Summer of fun on the menu at Upper Derwent Valley

3rd July 2024

Severn Trent is putting on a summer of fun this July and August to help people explore its beauty spots that are right on the doorsteps including Upper Derwent Valley.

With the summer holidays nearly here, people will be looking to venture into the great outdoors a bit more and the water company is encouraging everyone to find out more about its visitor sites – with lots of free activities aimed at families to get into nature.

Nestled in the heart of Derbyshire, the Derwent, Howden and Ladybower Reservoirs make up the Upper Derwent Valley which offers a whole host of activities, walks and volunteering opportunities for everyone to take part in.

This summer will be no exception with an array of activities will be going ahead for all the family to enjoy from guided tours, fishing, cycling and water sports.

But that’s not all, if you are looking for a leisurely stroll or a more demanding hike, there are a range of tracks to suit all abilities.

Those looking for something a bit more adventurous and make a splash, Ladybower Paddlesports offer self-launching for a number of different paddlesports on Ladybower Reservoir, please contact them to book.

History enthusiasts can also take part in the ‘Dam builders to Dambusters’ trails, two new trails where visitors can learn more about the Derwent, Howden, and Ashopton Reservoirs which were once the training site of the famous Dambusters Squadron.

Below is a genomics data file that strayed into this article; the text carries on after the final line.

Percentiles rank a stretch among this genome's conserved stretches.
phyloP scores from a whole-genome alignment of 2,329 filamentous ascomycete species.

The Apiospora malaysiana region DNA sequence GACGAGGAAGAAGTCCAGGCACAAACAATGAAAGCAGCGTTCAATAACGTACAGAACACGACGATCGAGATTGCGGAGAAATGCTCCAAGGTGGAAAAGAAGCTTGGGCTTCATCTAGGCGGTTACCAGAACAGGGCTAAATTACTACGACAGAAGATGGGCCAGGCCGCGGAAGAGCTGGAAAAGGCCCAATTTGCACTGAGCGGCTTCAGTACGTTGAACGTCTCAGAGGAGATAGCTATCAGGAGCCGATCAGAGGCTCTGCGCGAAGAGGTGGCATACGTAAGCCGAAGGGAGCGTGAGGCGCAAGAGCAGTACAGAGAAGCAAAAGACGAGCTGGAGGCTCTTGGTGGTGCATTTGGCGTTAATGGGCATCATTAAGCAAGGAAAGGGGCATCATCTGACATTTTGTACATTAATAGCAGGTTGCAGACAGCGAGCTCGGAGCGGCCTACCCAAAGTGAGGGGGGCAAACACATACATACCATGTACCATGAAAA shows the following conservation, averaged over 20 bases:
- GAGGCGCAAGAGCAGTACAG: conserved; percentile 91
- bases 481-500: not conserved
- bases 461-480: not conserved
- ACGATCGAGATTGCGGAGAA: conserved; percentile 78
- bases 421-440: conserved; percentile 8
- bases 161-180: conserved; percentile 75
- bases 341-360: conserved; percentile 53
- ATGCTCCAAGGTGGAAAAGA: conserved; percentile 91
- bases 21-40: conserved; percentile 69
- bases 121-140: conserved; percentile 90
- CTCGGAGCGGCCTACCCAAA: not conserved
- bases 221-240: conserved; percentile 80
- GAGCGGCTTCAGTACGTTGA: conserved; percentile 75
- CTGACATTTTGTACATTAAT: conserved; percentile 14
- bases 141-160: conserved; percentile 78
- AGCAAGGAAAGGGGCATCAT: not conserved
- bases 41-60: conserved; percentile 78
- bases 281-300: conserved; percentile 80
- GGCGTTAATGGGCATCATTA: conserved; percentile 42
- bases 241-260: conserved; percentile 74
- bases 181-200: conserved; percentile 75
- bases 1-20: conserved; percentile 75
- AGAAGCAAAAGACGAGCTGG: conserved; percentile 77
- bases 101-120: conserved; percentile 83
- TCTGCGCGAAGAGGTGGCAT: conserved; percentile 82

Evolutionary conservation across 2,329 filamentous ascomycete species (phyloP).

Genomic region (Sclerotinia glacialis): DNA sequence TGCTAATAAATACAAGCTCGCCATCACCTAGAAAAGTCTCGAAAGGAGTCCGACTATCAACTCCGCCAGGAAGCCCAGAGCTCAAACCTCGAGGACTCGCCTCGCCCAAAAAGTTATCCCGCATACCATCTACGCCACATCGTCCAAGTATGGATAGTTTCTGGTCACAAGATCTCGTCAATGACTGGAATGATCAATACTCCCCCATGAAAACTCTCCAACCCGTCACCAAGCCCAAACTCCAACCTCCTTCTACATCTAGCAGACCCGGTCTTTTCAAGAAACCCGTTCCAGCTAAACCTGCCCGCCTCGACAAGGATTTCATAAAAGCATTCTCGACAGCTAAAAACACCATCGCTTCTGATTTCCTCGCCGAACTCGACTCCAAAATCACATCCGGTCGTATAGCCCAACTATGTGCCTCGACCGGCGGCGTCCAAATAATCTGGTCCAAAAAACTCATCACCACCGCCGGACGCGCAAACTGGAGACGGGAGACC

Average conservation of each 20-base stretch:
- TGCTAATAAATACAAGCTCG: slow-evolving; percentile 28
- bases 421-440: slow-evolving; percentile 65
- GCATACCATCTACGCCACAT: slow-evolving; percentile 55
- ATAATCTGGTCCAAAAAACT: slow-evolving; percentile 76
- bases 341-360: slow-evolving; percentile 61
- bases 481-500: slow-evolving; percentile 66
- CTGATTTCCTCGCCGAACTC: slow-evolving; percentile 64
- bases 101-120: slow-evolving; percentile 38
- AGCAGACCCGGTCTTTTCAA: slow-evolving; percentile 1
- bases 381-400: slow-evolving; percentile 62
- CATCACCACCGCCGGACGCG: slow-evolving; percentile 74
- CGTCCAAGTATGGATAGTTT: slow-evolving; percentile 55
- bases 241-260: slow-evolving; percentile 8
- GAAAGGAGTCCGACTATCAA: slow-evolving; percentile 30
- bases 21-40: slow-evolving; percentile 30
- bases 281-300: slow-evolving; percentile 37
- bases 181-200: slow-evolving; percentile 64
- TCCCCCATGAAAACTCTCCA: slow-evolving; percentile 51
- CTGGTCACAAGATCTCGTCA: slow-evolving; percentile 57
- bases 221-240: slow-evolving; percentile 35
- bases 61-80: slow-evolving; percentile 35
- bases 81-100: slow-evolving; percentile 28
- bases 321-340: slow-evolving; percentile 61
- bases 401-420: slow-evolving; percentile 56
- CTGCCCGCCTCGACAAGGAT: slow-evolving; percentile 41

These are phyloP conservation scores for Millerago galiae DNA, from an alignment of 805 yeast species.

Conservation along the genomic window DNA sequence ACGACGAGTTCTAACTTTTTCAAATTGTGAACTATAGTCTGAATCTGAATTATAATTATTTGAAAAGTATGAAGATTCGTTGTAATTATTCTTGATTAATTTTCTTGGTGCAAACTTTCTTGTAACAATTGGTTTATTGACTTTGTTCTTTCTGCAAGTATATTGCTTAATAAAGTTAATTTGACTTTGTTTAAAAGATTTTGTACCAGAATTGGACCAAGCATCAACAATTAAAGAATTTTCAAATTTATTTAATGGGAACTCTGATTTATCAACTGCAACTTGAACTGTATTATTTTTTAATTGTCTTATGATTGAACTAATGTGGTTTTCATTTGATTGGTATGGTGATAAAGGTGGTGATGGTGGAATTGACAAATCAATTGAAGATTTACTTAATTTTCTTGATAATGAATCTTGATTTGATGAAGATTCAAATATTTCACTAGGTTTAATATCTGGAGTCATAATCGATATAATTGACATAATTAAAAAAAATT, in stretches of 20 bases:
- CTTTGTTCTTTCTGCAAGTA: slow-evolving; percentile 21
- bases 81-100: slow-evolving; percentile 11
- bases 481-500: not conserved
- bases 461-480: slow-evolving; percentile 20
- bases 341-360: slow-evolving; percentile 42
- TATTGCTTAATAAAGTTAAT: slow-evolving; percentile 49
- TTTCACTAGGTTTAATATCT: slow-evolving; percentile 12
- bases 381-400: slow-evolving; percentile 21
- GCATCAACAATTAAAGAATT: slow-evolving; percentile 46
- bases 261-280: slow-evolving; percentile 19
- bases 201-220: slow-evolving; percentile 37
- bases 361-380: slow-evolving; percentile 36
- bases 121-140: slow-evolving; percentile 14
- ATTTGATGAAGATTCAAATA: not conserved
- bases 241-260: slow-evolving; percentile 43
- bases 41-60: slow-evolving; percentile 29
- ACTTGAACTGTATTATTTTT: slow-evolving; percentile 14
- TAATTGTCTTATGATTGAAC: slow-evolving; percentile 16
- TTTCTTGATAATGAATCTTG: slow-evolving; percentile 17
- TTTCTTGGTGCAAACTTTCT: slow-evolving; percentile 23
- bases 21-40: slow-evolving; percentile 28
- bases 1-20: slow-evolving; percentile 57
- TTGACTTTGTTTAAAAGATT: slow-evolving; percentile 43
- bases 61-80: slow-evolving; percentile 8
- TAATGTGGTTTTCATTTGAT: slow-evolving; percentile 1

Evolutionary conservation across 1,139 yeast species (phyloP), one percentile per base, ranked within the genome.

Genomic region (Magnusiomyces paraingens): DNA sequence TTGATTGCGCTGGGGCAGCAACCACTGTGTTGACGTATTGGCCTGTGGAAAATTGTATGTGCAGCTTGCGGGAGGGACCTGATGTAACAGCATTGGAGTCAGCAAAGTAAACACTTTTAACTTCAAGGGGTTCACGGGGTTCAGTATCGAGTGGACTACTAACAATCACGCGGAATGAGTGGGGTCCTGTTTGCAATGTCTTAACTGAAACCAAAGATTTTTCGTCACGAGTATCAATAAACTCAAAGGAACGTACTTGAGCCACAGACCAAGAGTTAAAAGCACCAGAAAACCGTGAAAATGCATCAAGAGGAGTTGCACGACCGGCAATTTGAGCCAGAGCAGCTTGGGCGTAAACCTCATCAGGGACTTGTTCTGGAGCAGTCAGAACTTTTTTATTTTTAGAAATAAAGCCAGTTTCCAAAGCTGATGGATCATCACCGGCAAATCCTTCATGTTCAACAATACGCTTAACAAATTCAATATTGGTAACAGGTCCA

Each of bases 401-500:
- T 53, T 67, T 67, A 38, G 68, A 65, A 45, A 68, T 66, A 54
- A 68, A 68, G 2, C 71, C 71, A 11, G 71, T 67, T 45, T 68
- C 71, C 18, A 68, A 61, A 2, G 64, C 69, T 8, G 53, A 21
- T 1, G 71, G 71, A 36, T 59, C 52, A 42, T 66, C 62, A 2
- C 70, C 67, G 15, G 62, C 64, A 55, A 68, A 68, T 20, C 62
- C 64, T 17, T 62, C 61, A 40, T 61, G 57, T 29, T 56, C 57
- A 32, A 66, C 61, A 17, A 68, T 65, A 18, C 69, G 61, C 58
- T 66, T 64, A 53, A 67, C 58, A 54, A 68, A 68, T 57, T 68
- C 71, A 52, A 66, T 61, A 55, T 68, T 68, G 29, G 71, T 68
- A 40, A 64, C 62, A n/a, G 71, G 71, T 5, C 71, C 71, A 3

Donna Marshall, Visitor Engagement Manager at Severn Trent, said: “Upper Derwent Valley is a place for everyone to enjoy, whether that’s a family looking for a day out, wildlife enthusiasts or those looking for a bit of exercise and some fresh air.

“There is so much to see and do on the site, we hope the great British weather holds out and we look forward to welcoming lots of you to see what’s on offer over the coming months”

The reservoirs in the Upper Derwent Valley were created in the early 20th Century to provide 10,000 million gallons of water for the growing urban population in the East Midlands and South Yorkshire.

Over 1,000 people were involved in building the reservoirs and were housed in the temporary ‘Tin Town’ at Birchinlee. There are the flooded villages of Derwent and Ashopton – when water levels are low, you may get a glimpse of the village remains.

The area is very popular and can become extremely busy in summer, there is a train station in nearby Bamford and the area is served by some public buses. Please park considerately if you drive to the area and be prepared to turn around and come back another day if the parking areas are full.